[][src]Crate finiteelement_macros

This library is used to define types that implement the trait FiniteElement

The types are defined by procedural macros. To create a new type, one must first define an unit-like Structure and implement the trait AutoImplementable for it. Once the trait AutoImplementable has been implemented it is possible to define a proc macro that will generate the deffinition of a new type and an implementation of the trait FiniteElement for it.

Creation of a new macro

To create a new macro, one must first define a Zero-Sized struct, and implement the trait AutoImplementable for it. For example if we want to create an element representing a spring, we first create a zero-sized struct: pub struct _Spring{} and the implement the trait Autotimplementable for it.

The types that implement the trait AutoImplementable can be passed as type argument to the function macro_def<F: Float, T: AutoImplementable<F>>() -> TokenStream. This function can be used to define a procedural macro that will generate the code defining the corresponding structure and its implementation of the trait FiniteElement. Complete example (copied-pasted from spring.rs)

use crate::formal::{Formal, FormalVector, FormalPoint, Float};
use crate::autoimplementable::AutoImplementable;

use std::collections::HashMap;

// A `Spring` likes it when `a` and `b` are at distance `l`, and
// exerts a force of `k.(|ab| - l)` to achieve this.
pub struct _Spring{}

impl<F: Float> AutoImplementable<F> for _Spring {
   fn struct_name() -> String {
       String::from("Spring")
   }

   fn elt_list() -> Vec<String> {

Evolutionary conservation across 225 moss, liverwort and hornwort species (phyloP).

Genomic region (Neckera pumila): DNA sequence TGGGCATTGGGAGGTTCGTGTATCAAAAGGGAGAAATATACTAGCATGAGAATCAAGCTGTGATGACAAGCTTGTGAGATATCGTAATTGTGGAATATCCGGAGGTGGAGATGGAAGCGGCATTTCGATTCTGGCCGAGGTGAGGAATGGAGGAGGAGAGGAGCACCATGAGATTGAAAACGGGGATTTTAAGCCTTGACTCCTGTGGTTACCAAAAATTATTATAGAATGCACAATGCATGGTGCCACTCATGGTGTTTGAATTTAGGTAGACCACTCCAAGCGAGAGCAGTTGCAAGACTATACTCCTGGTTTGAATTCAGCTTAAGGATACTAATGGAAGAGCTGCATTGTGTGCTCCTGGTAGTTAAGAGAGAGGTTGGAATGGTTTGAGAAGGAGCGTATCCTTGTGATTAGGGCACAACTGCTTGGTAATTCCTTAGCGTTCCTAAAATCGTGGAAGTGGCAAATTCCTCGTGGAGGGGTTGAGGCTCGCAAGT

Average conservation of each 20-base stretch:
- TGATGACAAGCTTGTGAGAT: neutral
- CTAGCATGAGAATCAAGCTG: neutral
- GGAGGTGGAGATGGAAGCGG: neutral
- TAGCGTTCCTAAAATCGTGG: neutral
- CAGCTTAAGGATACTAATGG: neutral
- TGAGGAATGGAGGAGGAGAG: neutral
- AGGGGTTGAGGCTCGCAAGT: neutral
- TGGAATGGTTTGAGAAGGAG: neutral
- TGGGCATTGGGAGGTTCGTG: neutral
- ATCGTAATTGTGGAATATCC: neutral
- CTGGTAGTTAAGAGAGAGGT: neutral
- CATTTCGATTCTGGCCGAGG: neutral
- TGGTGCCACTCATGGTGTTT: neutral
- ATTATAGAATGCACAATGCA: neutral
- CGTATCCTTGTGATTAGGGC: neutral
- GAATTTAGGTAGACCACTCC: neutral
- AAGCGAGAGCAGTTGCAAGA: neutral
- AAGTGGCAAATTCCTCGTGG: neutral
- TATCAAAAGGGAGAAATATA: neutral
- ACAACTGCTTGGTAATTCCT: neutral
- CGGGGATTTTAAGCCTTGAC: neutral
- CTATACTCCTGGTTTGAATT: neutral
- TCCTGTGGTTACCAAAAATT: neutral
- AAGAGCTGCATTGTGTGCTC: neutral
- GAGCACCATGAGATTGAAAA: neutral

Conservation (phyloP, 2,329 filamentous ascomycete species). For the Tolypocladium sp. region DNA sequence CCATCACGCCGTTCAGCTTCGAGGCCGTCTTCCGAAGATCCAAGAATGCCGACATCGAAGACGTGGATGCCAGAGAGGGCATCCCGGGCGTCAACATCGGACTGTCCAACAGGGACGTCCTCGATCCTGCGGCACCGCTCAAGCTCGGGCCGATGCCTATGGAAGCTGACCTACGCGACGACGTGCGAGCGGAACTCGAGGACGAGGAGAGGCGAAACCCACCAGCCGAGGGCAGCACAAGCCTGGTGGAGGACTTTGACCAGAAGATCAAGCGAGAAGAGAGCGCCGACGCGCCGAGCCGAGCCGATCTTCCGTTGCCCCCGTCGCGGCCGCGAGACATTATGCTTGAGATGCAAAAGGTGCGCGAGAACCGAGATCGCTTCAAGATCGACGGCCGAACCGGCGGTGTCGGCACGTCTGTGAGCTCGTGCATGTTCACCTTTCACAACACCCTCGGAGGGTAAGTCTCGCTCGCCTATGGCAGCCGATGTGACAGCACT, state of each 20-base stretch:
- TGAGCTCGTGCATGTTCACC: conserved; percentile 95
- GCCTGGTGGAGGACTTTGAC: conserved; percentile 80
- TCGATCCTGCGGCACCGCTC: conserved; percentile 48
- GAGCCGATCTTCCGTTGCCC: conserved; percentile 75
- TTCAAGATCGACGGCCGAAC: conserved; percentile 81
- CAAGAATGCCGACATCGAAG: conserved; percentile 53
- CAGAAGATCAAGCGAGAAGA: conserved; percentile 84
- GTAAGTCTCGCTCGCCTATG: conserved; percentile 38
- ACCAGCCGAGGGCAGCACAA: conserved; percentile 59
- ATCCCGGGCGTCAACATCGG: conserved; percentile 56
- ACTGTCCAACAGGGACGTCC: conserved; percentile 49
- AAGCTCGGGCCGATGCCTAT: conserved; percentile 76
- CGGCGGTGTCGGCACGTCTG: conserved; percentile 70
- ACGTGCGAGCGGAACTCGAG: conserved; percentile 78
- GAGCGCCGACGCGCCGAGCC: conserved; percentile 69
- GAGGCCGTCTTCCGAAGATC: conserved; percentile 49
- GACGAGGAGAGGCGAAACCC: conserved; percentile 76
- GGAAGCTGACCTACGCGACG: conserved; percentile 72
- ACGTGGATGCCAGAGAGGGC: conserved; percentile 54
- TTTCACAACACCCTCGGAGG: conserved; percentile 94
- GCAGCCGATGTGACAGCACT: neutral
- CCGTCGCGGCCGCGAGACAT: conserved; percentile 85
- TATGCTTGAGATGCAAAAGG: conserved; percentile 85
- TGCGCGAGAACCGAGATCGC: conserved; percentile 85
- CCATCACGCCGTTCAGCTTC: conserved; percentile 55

vec![String::from("a"), String::from("b")]
   }

   fn cst_list() -> Vec<String> {
       vec![String::from("l"), String::from("k")]
   }

   fn formal_map() -> HashMap<String, FormalVector<F>> {
   //Create a `Formal` for each element coordiate and each constants
       let point_a = FormalPoint {
           x: Formal::new_var(0),
           y: Formal::new_var(1),
           z: Formal::new_var(2)
       };

       let point_b = FormalPoint {
           x: Formal::new_var(3),
           y: Formal::new_var(4),
           z: Formal::new_var(5)
       };

       let cst_l = Formal::new_var(6);
       let cst_k = Formal::new_var(7);

       // The force applied on point a is k(|ab| - l) * ab/|ab|
       let ab = point_b - point_a;
       let force_a: FormalVector<F> = (ab.clone().norm() - cst_l.clone()) * ab.clone()/ab.clone().norm() * cst_k.clone();

       // The force applied on point b is k(|ba| - l) * ba/|ba|
       let force_b = (ab.clone().norm() - cst_l.clone()) * ab.clone()/ab.clone().norm() * cst_k.clone() * Formal::new_cst(F::one().neg());
       let mut ret = HashMap::new();
       ret.insert(String::from("a"), force_a);
       ret.insert(String::from("b"), force_b);
       ret
   }

}

// Once the trait is implemented, we can write a procedural macro
#[proc_macro]
pub fn auto_impl_spring(_item: TokenStream) -> TokenStream {
   macro_def::<f32, _Spring>()
}

Macros

auto_impl_spring

A Spring likes it when a and b are at distance l, and exerts a force of k.(|ab| - l) to achieve this.

auto_impl_stack

A Stack likes it when the angle between ab and cd is equal to theta0, and exerts a torque of k.(theta - theta0) to achieve this.